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Sample Homeschool Course Description

cj5555cj5555 Registered User Posts: 197 Junior Member
Hello,

Does anyone have a sample page or example of a homeschool course description? Also, where is it submitted through common/coalition application?

Replies to: Sample Homeschool Course Description

  • austinmshauriaustinmshauri Registered User Posts: 7,701 Senior Member
    Look at your local high school or a college course description. Those will give you an idea of what they look like.
  • MusakParentMusakParent Registered User Posts: 737 Member
    edited November 2018
    I know CC doesn't like blog links all the time but there are some nice guides for writing descriptions out there if you google "homeschool course descriptions" you will find some guidance.

    My kid's transcript is 13 pages long. The first page is a traditional one page grid transcript like you'd expect. The rest is a graduation credit worksheet and course descriptions sorted by subject area. We loaded all of that into the counselor transcript document on the common app. 11+ applications in and no complaints yet. Though one is complaining about something else homeschool related.

    Anyway - with the traditional transcript on the front page, it's easy to ignore all the extra info. And I'm sure no one is reading it in full anyway, but they can clearly see our method.
  • milgymfammilgymfam Registered User Posts: 262 Junior Member
    We had the same setup as above and it seems to be working well.
  • sbjdorlosbjdorlo Registered User Posts: 5,116 Senior Member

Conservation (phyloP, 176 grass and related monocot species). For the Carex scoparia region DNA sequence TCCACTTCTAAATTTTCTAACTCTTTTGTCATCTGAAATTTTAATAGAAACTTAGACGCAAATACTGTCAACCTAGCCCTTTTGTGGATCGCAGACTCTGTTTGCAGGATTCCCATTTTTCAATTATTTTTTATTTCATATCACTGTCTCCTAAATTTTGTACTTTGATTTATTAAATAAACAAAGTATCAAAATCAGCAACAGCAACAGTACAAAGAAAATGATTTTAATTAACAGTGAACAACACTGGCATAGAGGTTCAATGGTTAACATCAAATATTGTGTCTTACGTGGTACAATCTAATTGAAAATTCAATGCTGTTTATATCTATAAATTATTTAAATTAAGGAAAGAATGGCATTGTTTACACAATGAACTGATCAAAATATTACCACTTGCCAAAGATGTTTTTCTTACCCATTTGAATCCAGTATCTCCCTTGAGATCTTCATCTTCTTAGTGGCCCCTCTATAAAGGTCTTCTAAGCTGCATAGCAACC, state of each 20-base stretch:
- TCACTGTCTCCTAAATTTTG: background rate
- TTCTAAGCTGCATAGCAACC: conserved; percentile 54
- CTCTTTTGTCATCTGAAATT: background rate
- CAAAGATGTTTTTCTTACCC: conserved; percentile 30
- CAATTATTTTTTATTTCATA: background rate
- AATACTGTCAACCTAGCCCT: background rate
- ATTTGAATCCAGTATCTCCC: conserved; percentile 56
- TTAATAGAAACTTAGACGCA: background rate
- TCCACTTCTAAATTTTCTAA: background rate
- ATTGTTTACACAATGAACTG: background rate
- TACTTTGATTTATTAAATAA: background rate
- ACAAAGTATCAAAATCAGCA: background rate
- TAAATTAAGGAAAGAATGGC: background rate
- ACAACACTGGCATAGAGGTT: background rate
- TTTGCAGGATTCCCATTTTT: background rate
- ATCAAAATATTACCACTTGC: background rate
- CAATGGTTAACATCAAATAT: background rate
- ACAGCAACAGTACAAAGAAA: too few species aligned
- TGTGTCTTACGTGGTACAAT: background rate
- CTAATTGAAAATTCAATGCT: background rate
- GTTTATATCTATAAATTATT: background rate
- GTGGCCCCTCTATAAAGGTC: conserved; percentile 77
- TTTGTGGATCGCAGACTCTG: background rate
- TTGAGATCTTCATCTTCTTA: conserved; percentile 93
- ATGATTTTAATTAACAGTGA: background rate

Here's a sample.

    Fall 2011 – HONORS Foundations and Economics
    Spring 2012 – HONORS Advanced Economics

    For High School credit, the material covers the following subjects: Economics (.5 credits), Advanced
    Economics (.5 credits), Entrepreneurship (.25 credits), Law & Justice (.25 credits), and Ancient History
    (.25 credits). Timelines, maps, quotes, and internet links and original source documents (added by Mrs.
    XXX) enrich the experience even more.

    The course includes the following texts: Uncle Eric Talks About Personal, Career, and Financial
    Security; Workbook: Building a Personal Model for Success; Whatever Happened to Penny Candy?;
    Workbook: Economics; Whatever Happened to Justice?; Workbook: Justice (Law and Justice); Economics:
    A Free Market Reader; Ancient Rome and How It Affects You Today; Workbook: Ancient Rome
    Economics (Rise and Fall of the Pax Romana); The Money Mystery; Workbook: Solving the Money
    Mystery; The Clipper Ship Strategy; Workbook: Applying the Clipper Ship Strategy (How to use your
    economic studies in real life); Economics in One Lesson by Henry Hazlitt

    1.75 High School credit
    Method of Evaluation: Weekly graded homework, chapter tests, weekly class discussions, midterm and
    final
    Grade: A
    Date: 2011-2012
    Location: XXX
    Teacher: XXX
  • cornandbeanscornandbeans Registered User Posts: 36 Junior Member
    One of the state colleges on "the list" required not just a materials list but a full description for homeschool classes. I found my state's handy standardized course description booklet online and copy/pasted whatever fit. That document became 24 pages.

    One of the higher up adcoms at Samford, a Christian school in Alabama, told me at {an invite only recruitment event based on SAT score} that not only would I need this 24 page course description document, but I would also need to provide class syllabuses for every class. "Every class," said I, "all 20 classes?" "Yes," said he, "because otherwise we can't make sure your algebra I is the same as everyone else's algebra 1." "You want the 4+ page syllabus for every class? That's 80 pages and a ridiculous requirement." "Yes, we need that for every class." I turned to my kid and said, "C'mon, we're wasting our time. Their loss, not ours." I turned to this adcom and told him that we would not grace his desk with an application. So far, sr has been admitted with merit $ at 7 schools, most in the top 100 lists. I'm telling my homeschool group not to bother Samford with applications but to focus on schools which do not have narrow minded requirements.
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